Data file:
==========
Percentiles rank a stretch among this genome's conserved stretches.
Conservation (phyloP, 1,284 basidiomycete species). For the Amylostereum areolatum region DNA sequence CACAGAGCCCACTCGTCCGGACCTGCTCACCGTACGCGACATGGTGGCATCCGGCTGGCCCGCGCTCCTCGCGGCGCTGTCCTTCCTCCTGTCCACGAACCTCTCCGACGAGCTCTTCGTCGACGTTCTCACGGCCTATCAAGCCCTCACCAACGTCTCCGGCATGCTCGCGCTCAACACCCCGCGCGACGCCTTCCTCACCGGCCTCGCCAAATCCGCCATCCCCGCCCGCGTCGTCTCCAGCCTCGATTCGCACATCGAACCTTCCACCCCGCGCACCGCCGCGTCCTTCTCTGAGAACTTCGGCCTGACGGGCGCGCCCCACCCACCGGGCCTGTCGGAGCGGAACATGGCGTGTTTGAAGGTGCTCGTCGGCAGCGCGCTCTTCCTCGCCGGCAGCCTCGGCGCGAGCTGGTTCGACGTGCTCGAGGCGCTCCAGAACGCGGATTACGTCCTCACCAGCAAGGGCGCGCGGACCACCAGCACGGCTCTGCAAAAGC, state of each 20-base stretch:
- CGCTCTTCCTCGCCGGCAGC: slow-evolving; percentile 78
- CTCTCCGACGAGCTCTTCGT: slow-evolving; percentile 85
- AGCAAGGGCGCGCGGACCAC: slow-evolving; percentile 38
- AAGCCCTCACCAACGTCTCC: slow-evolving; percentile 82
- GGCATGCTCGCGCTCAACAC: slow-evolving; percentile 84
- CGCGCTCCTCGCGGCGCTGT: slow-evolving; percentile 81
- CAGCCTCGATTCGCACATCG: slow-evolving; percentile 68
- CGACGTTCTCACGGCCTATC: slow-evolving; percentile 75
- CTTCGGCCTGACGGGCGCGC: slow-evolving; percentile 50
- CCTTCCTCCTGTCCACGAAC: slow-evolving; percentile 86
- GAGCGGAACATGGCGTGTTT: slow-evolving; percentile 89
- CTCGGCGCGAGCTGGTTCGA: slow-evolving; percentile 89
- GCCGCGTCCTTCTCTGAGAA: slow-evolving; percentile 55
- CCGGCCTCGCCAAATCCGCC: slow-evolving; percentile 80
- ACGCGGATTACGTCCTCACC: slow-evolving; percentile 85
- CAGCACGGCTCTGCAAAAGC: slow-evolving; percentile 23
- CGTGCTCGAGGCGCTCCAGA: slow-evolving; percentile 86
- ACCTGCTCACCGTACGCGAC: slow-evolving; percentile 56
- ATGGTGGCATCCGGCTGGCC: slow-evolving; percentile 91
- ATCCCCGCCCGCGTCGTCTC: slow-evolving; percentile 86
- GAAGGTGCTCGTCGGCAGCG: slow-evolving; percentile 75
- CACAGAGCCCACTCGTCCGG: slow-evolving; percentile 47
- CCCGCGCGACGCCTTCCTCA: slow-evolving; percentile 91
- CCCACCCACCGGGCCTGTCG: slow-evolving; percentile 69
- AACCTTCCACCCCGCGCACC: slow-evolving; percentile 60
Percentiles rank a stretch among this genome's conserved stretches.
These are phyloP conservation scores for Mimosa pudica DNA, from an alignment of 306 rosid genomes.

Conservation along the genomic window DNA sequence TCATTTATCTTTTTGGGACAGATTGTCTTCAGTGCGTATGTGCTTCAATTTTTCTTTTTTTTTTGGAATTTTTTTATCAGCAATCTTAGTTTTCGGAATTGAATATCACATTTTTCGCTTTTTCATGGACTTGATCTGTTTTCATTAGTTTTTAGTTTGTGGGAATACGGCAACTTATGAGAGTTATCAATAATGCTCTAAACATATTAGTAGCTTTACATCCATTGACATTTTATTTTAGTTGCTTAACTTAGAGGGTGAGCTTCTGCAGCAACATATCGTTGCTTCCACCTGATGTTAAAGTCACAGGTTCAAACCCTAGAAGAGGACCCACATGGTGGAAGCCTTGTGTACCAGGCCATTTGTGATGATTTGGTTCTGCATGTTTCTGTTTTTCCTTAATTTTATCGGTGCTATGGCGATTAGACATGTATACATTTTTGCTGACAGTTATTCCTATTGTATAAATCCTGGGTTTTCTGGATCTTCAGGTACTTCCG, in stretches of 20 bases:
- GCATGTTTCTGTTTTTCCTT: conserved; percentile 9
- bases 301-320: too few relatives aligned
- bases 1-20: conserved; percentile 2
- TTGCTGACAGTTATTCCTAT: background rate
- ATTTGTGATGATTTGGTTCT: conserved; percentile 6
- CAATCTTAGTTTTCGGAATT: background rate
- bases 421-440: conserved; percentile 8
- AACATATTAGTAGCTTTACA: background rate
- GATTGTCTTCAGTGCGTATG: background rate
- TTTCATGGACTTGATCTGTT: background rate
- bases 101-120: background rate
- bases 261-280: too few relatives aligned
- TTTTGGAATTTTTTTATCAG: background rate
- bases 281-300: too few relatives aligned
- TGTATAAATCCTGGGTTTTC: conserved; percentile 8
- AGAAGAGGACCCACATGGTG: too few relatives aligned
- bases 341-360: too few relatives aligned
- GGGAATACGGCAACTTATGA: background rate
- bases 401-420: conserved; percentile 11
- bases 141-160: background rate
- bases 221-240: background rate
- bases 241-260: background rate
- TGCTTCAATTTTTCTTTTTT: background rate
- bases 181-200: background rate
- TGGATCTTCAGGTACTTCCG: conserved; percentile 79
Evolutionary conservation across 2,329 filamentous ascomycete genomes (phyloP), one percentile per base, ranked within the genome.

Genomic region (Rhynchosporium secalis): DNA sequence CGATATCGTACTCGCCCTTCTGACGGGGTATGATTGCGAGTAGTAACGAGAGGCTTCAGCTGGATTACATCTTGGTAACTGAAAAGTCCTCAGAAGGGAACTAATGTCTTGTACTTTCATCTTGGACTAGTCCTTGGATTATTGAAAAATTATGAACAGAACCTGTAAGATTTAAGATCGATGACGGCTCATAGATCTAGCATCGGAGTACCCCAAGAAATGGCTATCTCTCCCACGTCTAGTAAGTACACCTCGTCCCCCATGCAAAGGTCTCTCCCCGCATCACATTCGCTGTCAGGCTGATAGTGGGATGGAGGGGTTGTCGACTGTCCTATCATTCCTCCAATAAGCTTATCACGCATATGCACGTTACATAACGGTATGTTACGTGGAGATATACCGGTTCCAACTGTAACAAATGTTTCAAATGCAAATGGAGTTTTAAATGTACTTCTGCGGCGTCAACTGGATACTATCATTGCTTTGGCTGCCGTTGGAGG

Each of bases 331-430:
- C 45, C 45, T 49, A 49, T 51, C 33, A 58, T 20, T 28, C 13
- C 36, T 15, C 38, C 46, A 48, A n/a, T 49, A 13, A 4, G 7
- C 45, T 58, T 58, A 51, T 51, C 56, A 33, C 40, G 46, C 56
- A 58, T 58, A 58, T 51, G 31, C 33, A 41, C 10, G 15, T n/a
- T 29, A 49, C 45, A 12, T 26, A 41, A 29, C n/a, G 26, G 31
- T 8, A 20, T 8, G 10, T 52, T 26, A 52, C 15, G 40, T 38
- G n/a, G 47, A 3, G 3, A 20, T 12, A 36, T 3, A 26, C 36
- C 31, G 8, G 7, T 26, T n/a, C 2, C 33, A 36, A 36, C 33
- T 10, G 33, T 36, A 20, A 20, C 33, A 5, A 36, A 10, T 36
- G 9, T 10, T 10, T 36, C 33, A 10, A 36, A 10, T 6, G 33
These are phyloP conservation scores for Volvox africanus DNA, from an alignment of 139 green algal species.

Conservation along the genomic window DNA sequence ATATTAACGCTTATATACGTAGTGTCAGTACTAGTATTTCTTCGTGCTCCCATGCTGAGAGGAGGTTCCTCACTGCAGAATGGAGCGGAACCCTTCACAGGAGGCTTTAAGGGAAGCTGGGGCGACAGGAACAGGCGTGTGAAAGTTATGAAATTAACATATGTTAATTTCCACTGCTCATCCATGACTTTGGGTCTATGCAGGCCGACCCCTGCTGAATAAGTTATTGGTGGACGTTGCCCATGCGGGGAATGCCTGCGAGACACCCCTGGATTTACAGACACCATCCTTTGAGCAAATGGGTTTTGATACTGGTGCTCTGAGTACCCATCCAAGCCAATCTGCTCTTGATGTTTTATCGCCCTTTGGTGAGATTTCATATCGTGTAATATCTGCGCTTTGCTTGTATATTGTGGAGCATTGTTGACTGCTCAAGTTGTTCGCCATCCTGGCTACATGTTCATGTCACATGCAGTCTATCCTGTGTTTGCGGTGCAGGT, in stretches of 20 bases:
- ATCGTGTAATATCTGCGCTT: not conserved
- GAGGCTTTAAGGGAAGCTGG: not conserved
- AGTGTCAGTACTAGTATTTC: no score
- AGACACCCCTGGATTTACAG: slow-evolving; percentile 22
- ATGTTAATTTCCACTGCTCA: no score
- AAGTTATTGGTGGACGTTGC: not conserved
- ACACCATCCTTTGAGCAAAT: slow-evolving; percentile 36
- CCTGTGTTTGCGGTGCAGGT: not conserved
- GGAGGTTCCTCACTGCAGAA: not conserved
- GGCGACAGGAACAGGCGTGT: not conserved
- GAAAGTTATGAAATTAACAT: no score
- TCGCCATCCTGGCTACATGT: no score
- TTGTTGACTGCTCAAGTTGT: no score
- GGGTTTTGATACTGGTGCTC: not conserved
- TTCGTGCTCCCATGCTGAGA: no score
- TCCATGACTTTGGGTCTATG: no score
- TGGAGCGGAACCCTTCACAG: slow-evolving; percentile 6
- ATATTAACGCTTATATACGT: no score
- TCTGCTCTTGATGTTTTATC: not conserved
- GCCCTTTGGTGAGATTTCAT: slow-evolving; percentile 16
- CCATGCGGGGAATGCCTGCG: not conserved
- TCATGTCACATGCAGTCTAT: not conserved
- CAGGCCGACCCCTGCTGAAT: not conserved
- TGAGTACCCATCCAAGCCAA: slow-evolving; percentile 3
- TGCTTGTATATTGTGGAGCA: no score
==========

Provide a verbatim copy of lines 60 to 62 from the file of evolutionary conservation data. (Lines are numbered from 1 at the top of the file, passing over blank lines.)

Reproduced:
- C 36, T 15, C 38, C 46, A 48, A n/a, T 49, A 13, A 4, G 7
- C 45, T 58, T 58, A 51, T 51, C 56, A 33, C 40, G 46, C 56
- A 58, T 58, A 58, T 51, G 31, C 33, A 41, C 10, G 15, T n/a